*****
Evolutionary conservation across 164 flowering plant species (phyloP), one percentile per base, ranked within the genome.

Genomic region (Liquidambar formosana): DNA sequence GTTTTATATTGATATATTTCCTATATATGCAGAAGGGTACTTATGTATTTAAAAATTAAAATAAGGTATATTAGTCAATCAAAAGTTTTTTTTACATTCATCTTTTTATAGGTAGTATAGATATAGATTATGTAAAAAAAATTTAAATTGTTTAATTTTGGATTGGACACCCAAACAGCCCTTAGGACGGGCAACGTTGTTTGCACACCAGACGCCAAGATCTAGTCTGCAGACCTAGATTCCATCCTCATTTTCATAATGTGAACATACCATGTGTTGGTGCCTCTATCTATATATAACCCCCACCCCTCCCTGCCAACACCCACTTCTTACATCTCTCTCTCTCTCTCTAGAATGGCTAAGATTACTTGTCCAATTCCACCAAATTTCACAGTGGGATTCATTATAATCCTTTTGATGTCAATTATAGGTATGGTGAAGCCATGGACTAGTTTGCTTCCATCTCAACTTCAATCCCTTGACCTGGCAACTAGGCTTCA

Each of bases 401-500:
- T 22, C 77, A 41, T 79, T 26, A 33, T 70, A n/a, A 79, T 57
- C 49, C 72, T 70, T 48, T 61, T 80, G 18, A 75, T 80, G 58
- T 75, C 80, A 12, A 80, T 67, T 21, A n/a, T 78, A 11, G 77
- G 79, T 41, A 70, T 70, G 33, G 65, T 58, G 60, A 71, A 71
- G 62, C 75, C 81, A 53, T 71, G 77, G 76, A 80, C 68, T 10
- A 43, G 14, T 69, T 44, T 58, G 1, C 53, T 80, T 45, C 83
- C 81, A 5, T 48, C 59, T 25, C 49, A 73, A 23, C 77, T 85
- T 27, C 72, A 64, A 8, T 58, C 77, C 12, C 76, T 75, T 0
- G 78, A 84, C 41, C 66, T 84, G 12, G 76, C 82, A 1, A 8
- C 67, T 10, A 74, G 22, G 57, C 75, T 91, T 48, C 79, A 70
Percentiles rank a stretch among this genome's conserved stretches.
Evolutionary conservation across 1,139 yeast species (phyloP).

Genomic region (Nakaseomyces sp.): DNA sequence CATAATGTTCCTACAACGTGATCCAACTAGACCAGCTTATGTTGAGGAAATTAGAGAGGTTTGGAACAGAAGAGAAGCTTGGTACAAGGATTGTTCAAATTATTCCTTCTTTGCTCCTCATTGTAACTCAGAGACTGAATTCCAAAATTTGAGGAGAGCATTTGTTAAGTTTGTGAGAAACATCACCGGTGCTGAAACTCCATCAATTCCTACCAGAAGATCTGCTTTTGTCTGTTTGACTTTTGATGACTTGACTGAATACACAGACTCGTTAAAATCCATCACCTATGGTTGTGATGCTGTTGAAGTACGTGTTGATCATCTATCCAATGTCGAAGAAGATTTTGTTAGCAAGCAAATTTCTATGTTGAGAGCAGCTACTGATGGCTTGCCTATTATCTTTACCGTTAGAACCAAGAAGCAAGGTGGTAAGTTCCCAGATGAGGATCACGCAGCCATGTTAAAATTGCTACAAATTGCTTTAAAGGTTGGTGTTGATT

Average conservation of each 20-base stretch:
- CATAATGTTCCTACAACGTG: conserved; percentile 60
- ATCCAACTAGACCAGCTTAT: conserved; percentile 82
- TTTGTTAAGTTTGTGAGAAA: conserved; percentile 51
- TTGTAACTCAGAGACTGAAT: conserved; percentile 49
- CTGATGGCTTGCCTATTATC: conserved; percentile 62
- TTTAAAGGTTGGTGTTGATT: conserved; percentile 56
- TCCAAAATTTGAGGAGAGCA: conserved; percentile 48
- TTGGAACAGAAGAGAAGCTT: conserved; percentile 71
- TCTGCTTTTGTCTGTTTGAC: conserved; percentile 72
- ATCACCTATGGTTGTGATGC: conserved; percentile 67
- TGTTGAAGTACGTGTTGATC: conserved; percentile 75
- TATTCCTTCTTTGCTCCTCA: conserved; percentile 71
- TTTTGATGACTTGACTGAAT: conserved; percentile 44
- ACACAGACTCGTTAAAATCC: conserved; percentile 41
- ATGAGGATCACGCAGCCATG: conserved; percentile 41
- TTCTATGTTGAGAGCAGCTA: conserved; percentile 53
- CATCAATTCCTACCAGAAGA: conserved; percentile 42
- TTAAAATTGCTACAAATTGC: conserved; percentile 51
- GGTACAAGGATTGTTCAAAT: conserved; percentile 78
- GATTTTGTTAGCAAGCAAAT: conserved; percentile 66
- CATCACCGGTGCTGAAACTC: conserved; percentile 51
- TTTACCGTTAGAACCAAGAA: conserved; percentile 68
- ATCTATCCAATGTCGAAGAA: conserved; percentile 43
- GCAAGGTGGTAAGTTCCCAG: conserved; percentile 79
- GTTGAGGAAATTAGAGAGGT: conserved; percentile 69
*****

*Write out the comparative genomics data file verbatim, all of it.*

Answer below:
Evolutionary conservation across 164 flowering plant species (phyloP), one percentile per base, ranked within the genome.

Genomic region (Liquidambar formosana): DNA sequence GTTTTATATTGATATATTTCCTATATATGCAGAAGGGTACTTATGTATTTAAAAATTAAAATAAGGTATATTAGTCAATCAAAAGTTTTTTTTACATTCATCTTTTTATAGGTAGTATAGATATAGATTATGTAAAAAAAATTTAAATTGTTTAATTTTGGATTGGACACCCAAACAGCCCTTAGGACGGGCAACGTTGTTTGCACACCAGACGCCAAGATCTAGTCTGCAGACCTAGATTCCATCCTCATTTTCATAATGTGAACATACCATGTGTTGGTGCCTCTATCTATATATAACCCCCACCCCTCCCTGCCAACACCCACTTCTTACATCTCTCTCTCTCTCTCTAGAATGGCTAAGATTACTTGTCCAATTCCACCAAATTTCACAGTGGGATTCATTATAATCCTTTTGATGTCAATTATAGGTATGGTGAAGCCATGGACTAGTTTGCTTCCATCTCAACTTCAATCCCTTGACCTGGCAACTAGGCTTCA

Each of bases 401-500:
- T 22, C 77, A 41, T 79, T 26, A 33, T 70, A n/a, A 79, T 57
- C 49, C 72, T 70, T 48, T 61, T 80, G 18, A 75, T 80, G 58
- T 75, C 80, A 12, A 80, T 67, T 21, A n/a, T 78, A 11, G 77
- G 79, T 41, A 70, T 70, G 33, G 65, T 58, G 60, A 71, A 71
- G 62, C 75, C 81, A 53, T 71, G 77, G 76, A 80, C 68, T 10
- A 43, G 14, T 69, T 44, T 58, G 1, C 53, T 80, T 45, C 83
- C 81, A 5, T 48, C 59, T 25, C 49, A 73, A 23, C 77, T 85
- T 27, C 72, A 64, A 8, T 58, C 77, C 12, C 76, T 75, T 0
- G 78, A 84, C 41, C 66, T 84, G 12, G 76, C 82, A 1, A 8
- C 67, T 10, A 74, G 22, G 57, C 75, T 91, T 48, C 79, A 70
Percentiles rank a stretch among this genome's conserved stretches.
Evolutionary conservation across 1,139 yeast species (phyloP).

Genomic region (Nakaseomyces sp.): DNA sequence CATAATGTTCCTACAACGTGATCCAACTAGACCAGCTTATGTTGAGGAAATTAGAGAGGTTTGGAACAGAAGAGAAGCTTGGTACAAGGATTGTTCAAATTATTCCTTCTTTGCTCCTCATTGTAACTCAGAGACTGAATTCCAAAATTTGAGGAGAGCATTTGTTAAGTTTGTGAGAAACATCACCGGTGCTGAAACTCCATCAATTCCTACCAGAAGATCTGCTTTTGTCTGTTTGACTTTTGATGACTTGACTGAATACACAGACTCGTTAAAATCCATCACCTATGGTTGTGATGCTGTTGAAGTACGTGTTGATCATCTATCCAATGTCGAAGAAGATTTTGTTAGCAAGCAAATTTCTATGTTGAGAGCAGCTACTGATGGCTTGCCTATTATCTTTACCGTTAGAACCAAGAAGCAAGGTGGTAAGTTCCCAGATGAGGATCACGCAGCCATGTTAAAATTGCTACAAATTGCTTTAAAGGTTGGTGTTGATT

Average conservation of each 20-base stretch:
- CATAATGTTCCTACAACGTG: conserved; percentile 60
- ATCCAACTAGACCAGCTTAT: conserved; percentile 82
- TTTGTTAAGTTTGTGAGAAA: conserved; percentile 51
- TTGTAACTCAGAGACTGAAT: conserved; percentile 49
- CTGATGGCTTGCCTATTATC: conserved; percentile 62
- TTTAAAGGTTGGTGTTGATT: conserved; percentile 56
- TCCAAAATTTGAGGAGAGCA: conserved; percentile 48
- TTGGAACAGAAGAGAAGCTT: conserved; percentile 71
- TCTGCTTTTGTCTGTTTGAC: conserved; percentile 72
- ATCACCTATGGTTGTGATGC: conserved; percentile 67
- TGTTGAAGTACGTGTTGATC: conserved; percentile 75
- TATTCCTTCTTTGCTCCTCA: conserved; percentile 71
- TTTTGATGACTTGACTGAAT: conserved; percentile 44
- ACACAGACTCGTTAAAATCC: conserved; percentile 41
- ATGAGGATCACGCAGCCATG: conserved; percentile 41
- TTCTATGTTGAGAGCAGCTA: conserved; percentile 53
- CATCAATTCCTACCAGAAGA: conserved; percentile 42
- TTAAAATTGCTACAAATTGC: conserved; percentile 51
- GGTACAAGGATTGTTCAAAT: conserved; percentile 78
- GATTTTGTTAGCAAGCAAAT: conserved; percentile 66
- CATCACCGGTGCTGAAACTC: conserved; percentile 51
- TTTACCGTTAGAACCAAGAA: conserved; percentile 68
- ATCTATCCAATGTCGAAGAA: conserved; percentile 43
- GCAAGGTGGTAAGTTCCCAG: conserved; percentile 79
- GTTGAGGAAATTAGAGAGGT: conserved; percentile 69